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Communication in the Age of Trump

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Edited By Arthur S. Hayes

Franklin Delano Roosevelt used radio fireside chats to connect with millions of ordinary Americans. The highly articulate and telegenic John F. Kennedy was dubbed the first TV president. Ronald Reagan, the so-called Great Communicator, had a conversational way of speaking to the common man. Bill Clinton left his mark on media industries by championing and signing the landmark Telecommunications Act of 1996 into law. Barack Obama was the first social media presidential campaigner and president. And now there is President Donald J. Trump.

Because so much of what has made Donald Trump’s candidacy and presidency unconventional has been about communication—how he has used Twitter to convey his political messages and how the news media and voters have interpreted and responded to his public words and persona—21 communication and media scholars examine the Trump phenomenon in Communication in the Age of Trump. This collection of essays and studies, suitable for communication and political science students and scholars, covers the 2016 presidential campaign and the first year of the Trump presidency.

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2. Young Viewers Turned Voters—How “Wishing to Be Trump” and Other Parasocial Effects From Watching The Apprentice Predict Likeability, Trust, and Support for a Celebrity President (Sara S. Hansen / Shu-Yueh Lee)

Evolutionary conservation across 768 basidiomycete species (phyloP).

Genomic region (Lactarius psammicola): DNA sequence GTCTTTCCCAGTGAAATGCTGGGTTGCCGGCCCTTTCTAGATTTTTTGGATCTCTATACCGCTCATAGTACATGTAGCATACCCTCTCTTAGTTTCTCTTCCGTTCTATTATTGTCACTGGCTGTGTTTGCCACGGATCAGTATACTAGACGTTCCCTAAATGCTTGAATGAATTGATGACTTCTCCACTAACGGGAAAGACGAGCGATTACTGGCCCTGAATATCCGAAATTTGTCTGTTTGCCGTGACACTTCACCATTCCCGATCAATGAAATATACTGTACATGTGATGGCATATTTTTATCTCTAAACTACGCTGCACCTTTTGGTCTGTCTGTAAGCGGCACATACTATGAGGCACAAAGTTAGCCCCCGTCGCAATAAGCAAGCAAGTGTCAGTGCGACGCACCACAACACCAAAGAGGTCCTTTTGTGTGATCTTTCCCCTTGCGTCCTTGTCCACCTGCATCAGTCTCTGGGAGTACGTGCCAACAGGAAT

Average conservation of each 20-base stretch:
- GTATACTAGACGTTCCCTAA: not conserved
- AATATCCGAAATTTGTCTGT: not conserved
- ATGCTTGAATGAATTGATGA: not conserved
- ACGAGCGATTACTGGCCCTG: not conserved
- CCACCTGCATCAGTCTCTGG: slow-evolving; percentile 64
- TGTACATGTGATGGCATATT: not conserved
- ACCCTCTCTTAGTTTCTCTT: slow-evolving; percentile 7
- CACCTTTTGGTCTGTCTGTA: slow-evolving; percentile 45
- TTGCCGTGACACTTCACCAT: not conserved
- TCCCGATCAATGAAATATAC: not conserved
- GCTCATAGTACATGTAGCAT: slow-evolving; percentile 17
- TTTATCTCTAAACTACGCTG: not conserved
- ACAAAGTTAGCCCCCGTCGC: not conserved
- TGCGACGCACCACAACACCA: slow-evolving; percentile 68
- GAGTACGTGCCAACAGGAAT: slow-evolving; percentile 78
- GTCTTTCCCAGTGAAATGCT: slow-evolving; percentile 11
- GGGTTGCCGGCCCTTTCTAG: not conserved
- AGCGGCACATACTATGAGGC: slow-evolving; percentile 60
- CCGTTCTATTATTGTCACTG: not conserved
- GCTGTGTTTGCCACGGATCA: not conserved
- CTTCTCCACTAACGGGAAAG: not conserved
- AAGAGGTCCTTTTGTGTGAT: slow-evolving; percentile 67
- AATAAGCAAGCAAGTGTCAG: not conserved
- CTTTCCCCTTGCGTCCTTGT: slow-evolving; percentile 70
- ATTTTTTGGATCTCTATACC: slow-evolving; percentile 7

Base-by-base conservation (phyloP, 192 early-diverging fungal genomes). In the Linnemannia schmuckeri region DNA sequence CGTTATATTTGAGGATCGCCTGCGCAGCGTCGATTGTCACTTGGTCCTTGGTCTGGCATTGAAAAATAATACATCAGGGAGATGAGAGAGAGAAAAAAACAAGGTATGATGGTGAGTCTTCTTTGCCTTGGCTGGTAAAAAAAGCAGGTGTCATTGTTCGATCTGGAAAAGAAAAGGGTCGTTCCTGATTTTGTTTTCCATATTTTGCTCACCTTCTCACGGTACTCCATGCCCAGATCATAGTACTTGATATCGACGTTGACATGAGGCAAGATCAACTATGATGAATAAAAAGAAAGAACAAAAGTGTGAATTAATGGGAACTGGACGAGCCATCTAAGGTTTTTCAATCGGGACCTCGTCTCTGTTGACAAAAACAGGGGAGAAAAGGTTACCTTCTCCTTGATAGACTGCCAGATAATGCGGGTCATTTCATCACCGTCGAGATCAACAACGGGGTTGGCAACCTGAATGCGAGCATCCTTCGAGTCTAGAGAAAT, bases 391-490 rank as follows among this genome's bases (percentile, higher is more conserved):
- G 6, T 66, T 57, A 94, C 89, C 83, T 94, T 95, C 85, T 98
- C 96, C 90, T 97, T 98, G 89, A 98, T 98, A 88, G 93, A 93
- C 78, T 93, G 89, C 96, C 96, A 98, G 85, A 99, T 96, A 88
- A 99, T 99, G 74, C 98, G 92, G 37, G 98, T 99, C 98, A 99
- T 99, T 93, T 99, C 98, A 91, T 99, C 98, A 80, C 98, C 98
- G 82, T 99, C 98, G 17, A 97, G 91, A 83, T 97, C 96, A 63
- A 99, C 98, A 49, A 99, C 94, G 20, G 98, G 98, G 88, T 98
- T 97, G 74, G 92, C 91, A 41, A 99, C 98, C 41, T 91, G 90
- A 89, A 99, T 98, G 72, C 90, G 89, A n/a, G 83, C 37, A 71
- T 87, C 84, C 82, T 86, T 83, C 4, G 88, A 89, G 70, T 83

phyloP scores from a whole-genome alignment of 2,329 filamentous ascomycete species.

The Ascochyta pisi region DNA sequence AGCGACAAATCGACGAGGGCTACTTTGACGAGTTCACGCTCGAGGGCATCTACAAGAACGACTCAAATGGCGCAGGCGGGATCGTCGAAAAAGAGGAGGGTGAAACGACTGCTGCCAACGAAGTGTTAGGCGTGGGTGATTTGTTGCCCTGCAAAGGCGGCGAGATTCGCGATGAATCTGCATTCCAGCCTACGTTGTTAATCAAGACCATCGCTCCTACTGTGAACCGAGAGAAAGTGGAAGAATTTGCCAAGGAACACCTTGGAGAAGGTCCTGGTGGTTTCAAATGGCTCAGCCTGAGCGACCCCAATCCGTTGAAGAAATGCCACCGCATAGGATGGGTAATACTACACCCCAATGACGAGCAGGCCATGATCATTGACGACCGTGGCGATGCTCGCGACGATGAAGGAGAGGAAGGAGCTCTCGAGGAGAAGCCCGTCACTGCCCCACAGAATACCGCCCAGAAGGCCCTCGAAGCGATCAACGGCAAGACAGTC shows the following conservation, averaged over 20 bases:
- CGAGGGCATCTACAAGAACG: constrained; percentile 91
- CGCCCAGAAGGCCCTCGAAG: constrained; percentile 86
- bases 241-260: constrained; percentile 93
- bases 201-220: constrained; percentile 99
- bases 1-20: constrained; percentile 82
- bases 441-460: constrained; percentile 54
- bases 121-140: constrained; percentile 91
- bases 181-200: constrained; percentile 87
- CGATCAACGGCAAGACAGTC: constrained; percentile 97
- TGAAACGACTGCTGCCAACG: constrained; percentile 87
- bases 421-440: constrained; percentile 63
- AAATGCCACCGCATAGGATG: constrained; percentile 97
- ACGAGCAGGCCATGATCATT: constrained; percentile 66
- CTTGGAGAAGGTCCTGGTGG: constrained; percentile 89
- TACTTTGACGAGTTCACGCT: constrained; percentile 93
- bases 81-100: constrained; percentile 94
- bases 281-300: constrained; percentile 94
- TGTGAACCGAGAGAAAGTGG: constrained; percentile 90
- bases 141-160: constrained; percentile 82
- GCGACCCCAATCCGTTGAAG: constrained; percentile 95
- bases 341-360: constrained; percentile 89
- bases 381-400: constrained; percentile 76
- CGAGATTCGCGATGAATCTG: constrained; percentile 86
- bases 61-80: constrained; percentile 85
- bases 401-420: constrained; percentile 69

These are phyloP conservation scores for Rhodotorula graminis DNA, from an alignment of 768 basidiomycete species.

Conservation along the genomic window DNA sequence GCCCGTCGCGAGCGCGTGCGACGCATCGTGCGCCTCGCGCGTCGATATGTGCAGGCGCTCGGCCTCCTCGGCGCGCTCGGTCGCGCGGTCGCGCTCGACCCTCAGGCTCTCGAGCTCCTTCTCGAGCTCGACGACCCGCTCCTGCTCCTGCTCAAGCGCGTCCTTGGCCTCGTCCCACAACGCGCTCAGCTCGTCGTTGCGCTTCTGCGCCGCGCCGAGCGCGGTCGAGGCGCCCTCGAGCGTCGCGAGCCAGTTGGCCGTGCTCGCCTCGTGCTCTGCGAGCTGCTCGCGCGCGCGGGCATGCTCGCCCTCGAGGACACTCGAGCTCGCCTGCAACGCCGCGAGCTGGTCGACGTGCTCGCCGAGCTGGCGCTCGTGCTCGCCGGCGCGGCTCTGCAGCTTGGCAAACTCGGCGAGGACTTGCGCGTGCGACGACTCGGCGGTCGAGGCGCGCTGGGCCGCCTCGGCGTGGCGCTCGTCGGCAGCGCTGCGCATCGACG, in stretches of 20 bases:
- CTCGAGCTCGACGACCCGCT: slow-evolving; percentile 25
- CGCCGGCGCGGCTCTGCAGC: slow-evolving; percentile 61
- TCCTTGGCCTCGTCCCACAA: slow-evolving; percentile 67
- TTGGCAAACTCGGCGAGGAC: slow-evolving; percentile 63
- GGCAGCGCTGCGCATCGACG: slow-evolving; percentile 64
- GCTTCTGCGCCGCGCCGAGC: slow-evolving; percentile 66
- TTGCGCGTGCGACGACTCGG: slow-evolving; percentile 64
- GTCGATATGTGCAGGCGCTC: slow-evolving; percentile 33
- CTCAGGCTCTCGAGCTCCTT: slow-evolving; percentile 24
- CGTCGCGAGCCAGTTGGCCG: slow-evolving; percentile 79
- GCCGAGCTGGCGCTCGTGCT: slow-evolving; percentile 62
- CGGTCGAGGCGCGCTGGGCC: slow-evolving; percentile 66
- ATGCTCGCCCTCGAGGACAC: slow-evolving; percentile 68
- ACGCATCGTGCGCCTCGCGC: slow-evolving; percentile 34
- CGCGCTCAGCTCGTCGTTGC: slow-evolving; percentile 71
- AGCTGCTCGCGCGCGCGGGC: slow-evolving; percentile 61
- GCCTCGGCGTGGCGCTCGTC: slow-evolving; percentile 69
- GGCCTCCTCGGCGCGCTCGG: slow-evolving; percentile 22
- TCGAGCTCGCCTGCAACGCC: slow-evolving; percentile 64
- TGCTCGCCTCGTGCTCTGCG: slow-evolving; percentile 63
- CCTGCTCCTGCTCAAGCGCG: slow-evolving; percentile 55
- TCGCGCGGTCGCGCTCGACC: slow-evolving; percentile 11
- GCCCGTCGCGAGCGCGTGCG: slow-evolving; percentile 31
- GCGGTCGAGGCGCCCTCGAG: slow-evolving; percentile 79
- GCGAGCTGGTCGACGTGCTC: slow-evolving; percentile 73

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2. Young Viewers Turned Voters—How “Wishing to Be Trump” and Other Parasocial Effects From Watching The Apprentice Predict Likeability, Trust, and Support for a Celebrity President

SARA S. HANSEN AND SHU-YUEH LEE

University of Wisconsin Oshkosh

Populist support for a new type of presidential candidate—a rich reality TV star who never held public office—carried Donald Trump to the White House in 2016. Trump won broad appeal across voter demographics and beliefs (Bowman, 2017) while making a series of controversial campaign statements that typically would lessen a candidate’s appeal (McCammon, 2016). His direct communication, at times combative and controversial, through his campaign, White House, and Twitter channels has been cast as reality TV politics in Fox News to The New York Times, for the “showman who has made a career of keeping the audience engaged and coming back for more” (Baker, 2017, p. 1).

Many Americans first became familiar with Trump as the showman hosting the reality TV series The Apprentice and The Celebrity Apprentice, which ran for 14 seasons since 2004. NBC parted ways with the host in 2015 after he made inflammatory campaign comments about Mexicans. Arnold Schwarzenegger, a former movie star and two-term governor of California, served as new host for one season (Keveney, 2017). Trump’s role as politician conflicted with his Apprentice role on NBC. Yet, could the way Americans related to Trump from watching his reality show have...

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